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Colonel William Preston Johnston, The Life of General Albert Sidney Johnston : His Service in the Armies of the United States, the Republic of Texas, and the Confederate States. 4 4 Browse Search
Robert Underwood Johnson, Clarence Clough Buell, Battles and Leaders of the Civil War: The Opening Battles. Volume 1. 4 4 Browse Search
Historic leaves, volume 5, April, 1906 - January, 1907 4 4 Browse Search
Cambridge History of American Literature: volume 1, Colonial and Revolutionary Literature: Early National Literature: Part I (ed. Trent, William Peterfield, 1862-1939., Erskine, John, 1879-1951., Sherman, Stuart Pratt, 1881-1926., Van Doren, Carl, 1885-1950.) 4 4 Browse Search
Charles E. Stowe, Harriet Beecher Stowe compiled from her letters and journals by her son Charles Edward Stowe 3 3 Browse Search
James D. Porter, Confederate Military History, a library of Confederate States Military History: Volume 7.1, Tennessee (ed. Clement Anselm Evans) 3 3 Browse Search
Historic leaves, volume 8, April, 1909 - January, 1910 3 3 Browse Search
H. Wager Halleck , A. M. , Lieut. of Engineers, U. S. Army ., Elements of Military Art and Science; or, Course of Instruction in Strategy, Fortification, Tactis of Battles &c., Embracing the Duties of Staff, Infantry, Cavalry, Artillery and Engineers. Adapted to the Use of Volunteers and Militia. 3 3 Browse Search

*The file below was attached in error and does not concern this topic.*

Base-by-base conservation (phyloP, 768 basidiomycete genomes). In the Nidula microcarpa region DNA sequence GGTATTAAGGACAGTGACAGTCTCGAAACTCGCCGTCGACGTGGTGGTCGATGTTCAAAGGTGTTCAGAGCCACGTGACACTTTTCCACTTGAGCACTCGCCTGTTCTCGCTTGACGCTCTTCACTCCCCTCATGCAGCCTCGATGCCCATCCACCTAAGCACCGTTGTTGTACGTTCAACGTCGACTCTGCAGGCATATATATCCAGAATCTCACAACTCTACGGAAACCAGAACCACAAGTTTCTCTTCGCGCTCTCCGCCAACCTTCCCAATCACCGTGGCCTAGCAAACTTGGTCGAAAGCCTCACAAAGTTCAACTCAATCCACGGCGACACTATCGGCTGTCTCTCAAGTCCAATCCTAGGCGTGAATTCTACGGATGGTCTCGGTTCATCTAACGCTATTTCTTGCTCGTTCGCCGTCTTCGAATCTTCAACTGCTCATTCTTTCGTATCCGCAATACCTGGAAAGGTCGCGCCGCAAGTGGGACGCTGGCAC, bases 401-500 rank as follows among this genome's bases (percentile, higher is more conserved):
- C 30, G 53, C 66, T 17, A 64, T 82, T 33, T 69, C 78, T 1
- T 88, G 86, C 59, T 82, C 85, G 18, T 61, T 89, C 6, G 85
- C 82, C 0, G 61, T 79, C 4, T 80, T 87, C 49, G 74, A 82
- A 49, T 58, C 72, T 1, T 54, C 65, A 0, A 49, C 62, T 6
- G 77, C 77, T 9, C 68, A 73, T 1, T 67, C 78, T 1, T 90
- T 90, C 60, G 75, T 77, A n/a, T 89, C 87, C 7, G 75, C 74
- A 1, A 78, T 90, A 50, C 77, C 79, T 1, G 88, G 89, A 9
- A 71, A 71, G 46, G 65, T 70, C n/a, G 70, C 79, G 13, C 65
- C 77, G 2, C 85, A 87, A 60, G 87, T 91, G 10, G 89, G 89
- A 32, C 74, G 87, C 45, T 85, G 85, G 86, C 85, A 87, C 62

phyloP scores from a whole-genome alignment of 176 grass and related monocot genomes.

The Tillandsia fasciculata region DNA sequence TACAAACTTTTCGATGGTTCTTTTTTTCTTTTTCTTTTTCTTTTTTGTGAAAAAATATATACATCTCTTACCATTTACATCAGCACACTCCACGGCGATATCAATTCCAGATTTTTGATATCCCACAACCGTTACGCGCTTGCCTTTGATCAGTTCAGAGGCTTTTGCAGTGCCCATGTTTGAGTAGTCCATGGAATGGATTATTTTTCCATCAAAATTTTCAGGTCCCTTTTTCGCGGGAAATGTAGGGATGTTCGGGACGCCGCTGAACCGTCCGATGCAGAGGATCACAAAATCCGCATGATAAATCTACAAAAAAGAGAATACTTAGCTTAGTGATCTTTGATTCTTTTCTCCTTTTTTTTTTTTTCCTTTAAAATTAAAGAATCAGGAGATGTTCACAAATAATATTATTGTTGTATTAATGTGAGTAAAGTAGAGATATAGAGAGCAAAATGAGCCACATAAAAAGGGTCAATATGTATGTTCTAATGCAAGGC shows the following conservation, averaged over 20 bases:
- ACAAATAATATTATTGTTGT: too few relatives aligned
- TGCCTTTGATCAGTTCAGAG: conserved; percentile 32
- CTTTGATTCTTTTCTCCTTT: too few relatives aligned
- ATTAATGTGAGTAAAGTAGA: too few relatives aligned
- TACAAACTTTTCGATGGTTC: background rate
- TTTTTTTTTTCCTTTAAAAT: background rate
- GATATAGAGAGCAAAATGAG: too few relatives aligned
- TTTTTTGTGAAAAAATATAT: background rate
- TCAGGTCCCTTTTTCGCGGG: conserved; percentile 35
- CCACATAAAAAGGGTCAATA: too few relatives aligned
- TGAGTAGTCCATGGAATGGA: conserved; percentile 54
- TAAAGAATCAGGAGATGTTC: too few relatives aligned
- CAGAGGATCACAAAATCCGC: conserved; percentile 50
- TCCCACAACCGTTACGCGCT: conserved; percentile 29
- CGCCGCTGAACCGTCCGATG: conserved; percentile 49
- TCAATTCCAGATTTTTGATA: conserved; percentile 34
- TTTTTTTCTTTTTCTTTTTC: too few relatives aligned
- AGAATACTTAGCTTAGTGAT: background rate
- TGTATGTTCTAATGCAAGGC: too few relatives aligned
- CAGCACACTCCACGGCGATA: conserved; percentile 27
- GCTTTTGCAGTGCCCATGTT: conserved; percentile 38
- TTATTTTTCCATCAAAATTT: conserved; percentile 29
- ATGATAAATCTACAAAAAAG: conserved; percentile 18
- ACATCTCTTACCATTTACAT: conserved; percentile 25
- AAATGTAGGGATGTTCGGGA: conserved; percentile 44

Horace Greeley, The American Conflict: A History of the Great Rebellion in the United States of America, 1860-65: its Causes, Incidents, and Results: Intended to exhibit especially its moral and political phases with the drift and progress of American opinion respecting human slavery from 1776 to the close of the War for the Union. Volume I. 3 3 Browse Search
James Parton, The life of Horace Greeley 3 3 Browse Search
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Browsing named entities in Harper's Encyclopedia of United States History (ed. Benson Lossing). You can also browse the collection for 1827 AD or search for 1827 AD in all documents.

Your search returned 212 results in 186 document sections:

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Harper's Encyclopedia of United States History (ed. Benson Lossing), Cooke, Philip St. George -1895 (search)
Cooke, Philip St. George -1895 Military officer; born near Leesburg, Va., June 13, 1809; graduated at West Point in 1827. He served in the war against Mexico, and late in 1861 was made brigadiergeneral of volunteers. He had seen much service in wars with the Indians, commanded in Kansas during the troubles there, and took part in the Utah expedition in 1858. He commanded all the regular cavalry of the Army of the Potomac, and was distinguished in the campaign on the Peninsula in 1862. He was retired with the rank of brevet major-general, in 1873, and died in Detroit, Mich., March 20, 1895.
Harper's Encyclopedia of United States History (ed. Benson Lossing), Corcoran, Michael 1827- (search)
Corcoran, Michael 1827- Military officer; born in Carrowkeel, Sligo, Ireland, Sept. 21, 1827; came to the United States in 1849, and first came into notice as colonel of the 69th New York Regiment, when the President called for troops, in 1861. He hastened with his regiment to Washington, and was distinguished for gallantry in the battle of Bull Run, where he was wounded and made prisoner, suffering confinement in Richmond, Charleston, Columbia, and Salisbury, while kept for execution, in case the national government put to death the crews of Confederate privateers as pirates. He was exchanged in 1862, and made a brigadier-general. He raised an Irish Legion, served in lower Virginia and upper North Carolina, and checked the advance of the Confederates on Norfolk. He died of injuries received from a fall from his horse, near Fairfax Court-house, Dec. 22, 1863.